Over the last week, Chancellor and ex-hedge fund investor, Rishi Sunak, authorised a series of unprecedented rescue packages/stimuli presented by the government and most mainstream media as a bailout to protect the overall economy from total systemic failure. The BBC assured us that Sunak’s measures were a “lifeline for the economy.” The Guardian ran with: “‘Whatever it takes’: chancellor announces £350bn aid for UK businesses.” Reuters opined: “Sunak goes all out to avert economic collapse.”
Many said that this allegedly generous and unprecedented package, which is still evolving, did not go far enough. Tory MP David Davis said: “it does miss out a pretty important sector of the economy – namely the self-employed.”
But these reports and calls to do more fail to address the underlying nature of the stimulus in its current form. It turns out that in many cases, small-to-medium-sized businesses will be forced into liquidation–as consumers stop consuming, due to the partial lockdown–or they must accept loans from private banks under the cover of Sunak’s rescue package. But the government is borrowing at record-low interest rates from the Bank of England for a package on which private lenders can charge higher rates of interest. Some estimate total private bank profits at £28bn a quarter if the scheme goes ahead.
Corporate financing facility: “Storing up problems”
Overseen by the Bank of England, the government’s plan for businesses falls roughly into two categories: the Covid Corporate Financing Facility (CCFF) and the Coronavirus Business Interruption Loan Scheme.
The CCFF is aimed at large businesses that have enough reserves to survive the foreseeable future but need cash to pay salaries and suppliers. The trade association UK Finance notes that the scheme “offer[s] financing on terms comparable to those prevailing in markets in the period before the Covid-19 economic shock.” This raises questions about how Sunak’s stimulus can be justly described as a “generous” bailout when it is offering commercial loans on pre-crisis terms.
The scheme involves getting commercial banks and other financial institutions to issue unsecured, short-term debt instruments, known as commercial paper, subject to approval by credit rating agencies. The confirmed institutions are: Bank of America, Barclays, BNP Paribas, Citi, Goldman Sachs, HSBC, JPMorgan, Lloyds, Morgan Stanley, and Natwest.
Kevin Doran of the investment and stockbroker firm A.J. Bell says: the fact that “corporations are getting low-cost loans is probably as much a function of politics as it is economics.” Doran adds that “if the Chancellor was serious about being brave and bold and all those other adjectives he tossed about, the smart thing to do would be to give genuine debt relief to both businesses and households.” Doran favours “interest written off on debts for the entire six month period.” Adam Vettese of the asset firm eToro reckons that the approach is “storing up problems further down the line,” particularly as falling share prices hit pensions.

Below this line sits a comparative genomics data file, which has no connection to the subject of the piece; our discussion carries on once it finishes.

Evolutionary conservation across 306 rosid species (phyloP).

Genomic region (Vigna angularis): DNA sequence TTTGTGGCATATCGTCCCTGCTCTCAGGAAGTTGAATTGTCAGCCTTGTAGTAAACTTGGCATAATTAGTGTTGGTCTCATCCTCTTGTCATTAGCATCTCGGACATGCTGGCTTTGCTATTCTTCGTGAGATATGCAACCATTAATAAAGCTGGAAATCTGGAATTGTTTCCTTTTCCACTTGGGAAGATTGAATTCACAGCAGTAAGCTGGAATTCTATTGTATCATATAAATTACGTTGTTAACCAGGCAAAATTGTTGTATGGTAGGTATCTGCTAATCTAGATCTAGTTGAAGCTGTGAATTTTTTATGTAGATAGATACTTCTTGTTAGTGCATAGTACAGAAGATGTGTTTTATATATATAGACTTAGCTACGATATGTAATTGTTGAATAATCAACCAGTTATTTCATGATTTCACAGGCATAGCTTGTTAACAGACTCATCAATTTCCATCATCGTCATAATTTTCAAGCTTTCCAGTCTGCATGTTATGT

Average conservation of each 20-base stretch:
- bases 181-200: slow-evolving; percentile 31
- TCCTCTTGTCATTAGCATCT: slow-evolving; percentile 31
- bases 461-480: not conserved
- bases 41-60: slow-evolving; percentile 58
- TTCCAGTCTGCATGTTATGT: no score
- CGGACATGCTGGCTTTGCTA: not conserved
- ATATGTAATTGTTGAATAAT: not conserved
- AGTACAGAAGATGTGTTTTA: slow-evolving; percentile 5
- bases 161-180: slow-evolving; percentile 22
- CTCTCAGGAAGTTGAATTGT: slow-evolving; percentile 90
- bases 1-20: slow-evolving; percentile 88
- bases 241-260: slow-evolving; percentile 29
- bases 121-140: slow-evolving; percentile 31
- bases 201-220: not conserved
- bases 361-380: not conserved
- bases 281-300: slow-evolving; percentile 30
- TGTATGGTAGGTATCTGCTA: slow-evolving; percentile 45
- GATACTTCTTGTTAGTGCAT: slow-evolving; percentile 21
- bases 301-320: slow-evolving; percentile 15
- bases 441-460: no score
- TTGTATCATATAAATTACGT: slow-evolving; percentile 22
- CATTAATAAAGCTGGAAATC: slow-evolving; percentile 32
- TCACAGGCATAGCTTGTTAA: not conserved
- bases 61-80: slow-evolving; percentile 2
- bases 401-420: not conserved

Coronavirus business interruption loan scheme: “Propped up on debt”
The other part of the scheme, aimed at small-and-medium-sized enterprises (SMEs) is the Coronavirus Business Interruption Loan Scheme (CBILS).
The CBILS is explained by the British Business Bank as “provid[ing] facilities of up to £5m for smaller businesses across the UK who are experiencing lost or deferred revenues, leading to disruptions to their cashflow.” It goes on to note that “CBILS supports a wide range of business finance products, including term loans, overdrafts, invoice finance and asset finance.” CBILs, it concludes, “provides the lender with a government-backed guarantee,” which means taxpayer-backed guarantee, “potentially enabling a ‘no’ credit decision from a lender to become a ‘yes’.” The organization warns that “The borrower always remains 100% liable for the debt.”
A TLE source working in business explained that, despite the partial guarantee of 80 percent against outstanding balance, guarantees are likely to be required from company directors for the remaining 20 percent. In the source’s opinion, this means that individuals are obliged to provide guarantees and jeopardize their personal solvency to save their companies, even ones with limited liability. The source reckons that the problem is exacerbated by a 60 percent portfolio cap on loans, which may discourage banks from lending.
Others agree. Emma Jones of Enterprise Nation said: “What we don’t want to see is for businesses that would not otherwise survive being artificially propped up based on debt such as the new Business Interruption Loan.” Jones asks whether “this might have been better if we’d done what France announced around longer terms to pay tax and certain bills.” Given that many SMEs were already struggling prior to the crisis, Ian Cass of the Forum of Private Businesses responded to Sunak’s plans: “A loan is not going to solve the problems of a company that’s on the brink, it risks pushing the problem down the road.”
The government as payday lender
As with the Financial Crisis and Great Recession, the highly financialised nature of the UK economy, promoted by the likes of Sunak when he was a hedge funder, means that financial institutions, including banks and liquidity firms, see the government’s response to the coronavirus crisis as a way of profiting from government-back insurance: in this case, taxpayer-guaranteed Bank of England loans issued at record-low interest rates. Beneath what the TLE source calls the “smoke and mirrors” of the government’s approach, lies old-school profiteering little different from predatory payday loan companies.